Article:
Home » Human Life » Pineapples Don’t Grow in Poplar by Coral Rutterford

Pineapples Don’t Grow in Poplar by Coral Rutterford

I was delighted when I received the following piece from long time contributor Coral Rutterford about how a small interest as a child can lead to a long time passion.

It all started when I was in Alton Street School, Poplar when the “Flower Lovers League” was introduced to my school after the war had ended and we could think more of positive and creative ideas.

Here was an opportunity to buy a packet of nasturtium seeds for sixpence.

I asked my mother if I could have 6d to buy a packet of the seeds, knowing money was tight in our house, as indeed the same situation all over our area. She agreed and I was quite excited to get the project started and liven up the back yard.

Photo – Coral Rutterford

We lived in back to back street houses with short narrow yards and not a blade of grass to be seen. After the Anderson Air Raid shelter was removed, Grand Dad erected chicken runs in its place and above them rabbit hutches appeared.

There was an old lilac tree on the boundary of the back yard which was the place where cats would congregate nightly and howl or fight each other. When spring came around leafy buds appeared on the branches and then we were privileged to see the long lilac coloured blossoms, so beautiful to see in the colourless gardens around us. But all gone too soon.

Photo – Coral Rutterford

The packet of nasturtium seeds finally arrived and I planted them in a pot and placed it on our window sill that backed onto the outside toilet and waited, and waited for shoots to appear, then finally the flowers emerged, deep orange and yellow in colour and with the lovely green leaves that cascaded down over the lavatory roof and looked so lovely and that made me a something 10 year old girl very happy and proud.

That was my first effort at growing anything and didn’t grow anything for years with school and eventually starting work and teenage years taking my time.

Photo – Coral Rutterford

After emigrating to Auckland, New Zealand in 1964 and finally settling into our newly built house the task of starting garden beds again became my focus. Here in Auckland one can grow almost anything, put a cutting in a pot and you have a plant in no time. I started a vegetable garden and grew more than we could eat and  the neighbours were happy to receive whatever we gave them. The tending of the veges, tying up plants, watering which is necessary here in Auckland because of the heat and one could spend a lot of time doing all of that and can become a chore and stealer of time.

My husband built me a little glasshouse which backs onto our aviary which has colourful and mischievous Rainbow Lorikeets and other little finches.

My glasshouse is 14ft x 5ft with a bench on one side where I keep my potted plants and some plants grow in the narrow strip along the aviary wall behind me.

Photo – Coral Rutterford

I grow bromeliads mainly as they are very colourful and not all produce flowers. The centres of the plants are the colourful parts and I have to be careful of the serrated edges of the leaves and can be painful if a spike is lodged in your hand.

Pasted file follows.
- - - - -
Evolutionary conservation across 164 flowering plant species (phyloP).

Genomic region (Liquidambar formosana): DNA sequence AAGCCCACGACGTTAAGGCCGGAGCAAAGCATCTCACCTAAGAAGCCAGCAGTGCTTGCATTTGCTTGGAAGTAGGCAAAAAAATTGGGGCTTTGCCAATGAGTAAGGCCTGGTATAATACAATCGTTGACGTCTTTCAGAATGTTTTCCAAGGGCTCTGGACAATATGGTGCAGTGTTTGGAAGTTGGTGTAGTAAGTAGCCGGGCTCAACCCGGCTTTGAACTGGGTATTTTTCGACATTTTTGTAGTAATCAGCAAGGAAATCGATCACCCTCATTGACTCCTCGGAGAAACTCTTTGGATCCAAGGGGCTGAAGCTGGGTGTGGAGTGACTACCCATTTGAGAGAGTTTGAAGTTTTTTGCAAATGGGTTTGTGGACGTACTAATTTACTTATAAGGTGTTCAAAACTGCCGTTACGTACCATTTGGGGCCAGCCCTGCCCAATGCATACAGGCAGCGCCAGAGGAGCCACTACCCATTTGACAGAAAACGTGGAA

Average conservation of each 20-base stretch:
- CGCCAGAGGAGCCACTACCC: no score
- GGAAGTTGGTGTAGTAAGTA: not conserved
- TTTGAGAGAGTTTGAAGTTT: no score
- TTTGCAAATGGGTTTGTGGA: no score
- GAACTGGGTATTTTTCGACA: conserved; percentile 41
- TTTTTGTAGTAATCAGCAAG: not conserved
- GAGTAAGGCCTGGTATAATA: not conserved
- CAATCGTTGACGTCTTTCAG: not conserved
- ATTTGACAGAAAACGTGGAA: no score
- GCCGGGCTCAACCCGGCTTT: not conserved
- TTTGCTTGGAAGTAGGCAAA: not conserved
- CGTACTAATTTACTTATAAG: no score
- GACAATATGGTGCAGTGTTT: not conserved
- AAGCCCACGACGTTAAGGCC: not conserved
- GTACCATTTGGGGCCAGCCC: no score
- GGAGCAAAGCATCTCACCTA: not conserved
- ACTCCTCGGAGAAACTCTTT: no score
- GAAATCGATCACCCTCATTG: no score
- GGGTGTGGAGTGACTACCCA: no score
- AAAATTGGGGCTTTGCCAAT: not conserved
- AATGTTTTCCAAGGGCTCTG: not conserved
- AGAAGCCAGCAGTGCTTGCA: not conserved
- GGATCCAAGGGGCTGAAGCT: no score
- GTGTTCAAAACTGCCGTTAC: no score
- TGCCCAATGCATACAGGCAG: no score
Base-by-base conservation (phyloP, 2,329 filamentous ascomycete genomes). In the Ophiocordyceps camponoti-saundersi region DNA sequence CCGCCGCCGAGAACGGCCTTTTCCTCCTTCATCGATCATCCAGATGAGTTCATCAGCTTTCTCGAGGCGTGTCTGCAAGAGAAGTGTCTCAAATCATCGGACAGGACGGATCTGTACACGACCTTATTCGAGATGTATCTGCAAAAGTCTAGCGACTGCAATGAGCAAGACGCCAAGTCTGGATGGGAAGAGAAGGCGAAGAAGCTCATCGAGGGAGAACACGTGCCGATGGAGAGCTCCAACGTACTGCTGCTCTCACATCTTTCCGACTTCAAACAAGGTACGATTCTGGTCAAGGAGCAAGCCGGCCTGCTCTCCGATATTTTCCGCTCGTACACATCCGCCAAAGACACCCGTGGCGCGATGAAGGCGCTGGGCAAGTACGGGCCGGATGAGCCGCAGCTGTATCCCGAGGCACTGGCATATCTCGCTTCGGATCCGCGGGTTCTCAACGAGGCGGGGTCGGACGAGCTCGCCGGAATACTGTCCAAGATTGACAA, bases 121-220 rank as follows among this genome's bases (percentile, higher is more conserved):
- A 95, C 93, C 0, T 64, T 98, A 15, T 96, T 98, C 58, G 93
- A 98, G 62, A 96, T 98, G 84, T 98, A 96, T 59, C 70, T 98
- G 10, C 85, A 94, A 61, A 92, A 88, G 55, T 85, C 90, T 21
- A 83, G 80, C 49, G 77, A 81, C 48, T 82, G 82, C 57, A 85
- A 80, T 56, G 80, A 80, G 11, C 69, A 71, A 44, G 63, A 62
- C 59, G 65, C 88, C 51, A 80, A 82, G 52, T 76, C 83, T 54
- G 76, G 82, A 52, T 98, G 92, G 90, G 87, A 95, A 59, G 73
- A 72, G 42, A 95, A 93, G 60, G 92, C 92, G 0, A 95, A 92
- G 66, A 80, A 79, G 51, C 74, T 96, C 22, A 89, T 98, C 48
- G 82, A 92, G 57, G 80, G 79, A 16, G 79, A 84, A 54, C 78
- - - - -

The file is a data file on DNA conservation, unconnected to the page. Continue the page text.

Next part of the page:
Pineapples are part of the bromeliad family and are not grown here in New Zealand because our climate does not suit its growing conditions and Australia does and they produce huge numbers and distribute them to many countries.

Photo – Coral Rutterford

Way back in 2009 I bought a pineapple and cut off the spiky leaves at the top of the fruit and included about one inch of the top of the fruit. I let it dry off a bit for a week or so and planted it in a gravelly mix to produce roots, this took about 3 months. Then I planted it in a pot with soil and waited, and waited for it to grow and mature and it finally produced a pineapple after 3 years.

I then repeated the process of cutting off the spiky leafed top and getting it to set roots and waited another 3 years for a pineapple to grow. From that initial pineapple I have grown fruit every 3 years and this year I experimented further and presently I have 3 fruits growing, by the time the youngest of them matures it will have taken almost 4 years. I feed them liquid citrus fertilizer.

Photo – Coral Rutterford

I have ventured into other colourful species of plants that are easy to grow here in Auckland.

All of this started with a sixpenny packet of seeds.

I was delighted to finally meet Coral in Auckland over the summer and although she left these shores many years ago she remains fascinated by the changing landscape of her birthplace.

May I wish all are readers a very Merry Christmas and a Happy New Year 

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1 Comment

  1. Janet Hill says:

    Coral, interested to read about your success with pineapples. What a lovely garden you have! Regarding the Flower Growing League (or whatever it was called), I remember getting a certificate for growing a daffodil bulb. The planted bulb had to be kept in the dark until the shoot appeared so we’d keep it in the kneehole bit of mum’s dressing table. I was at Cubitt Town school from 1952-58.

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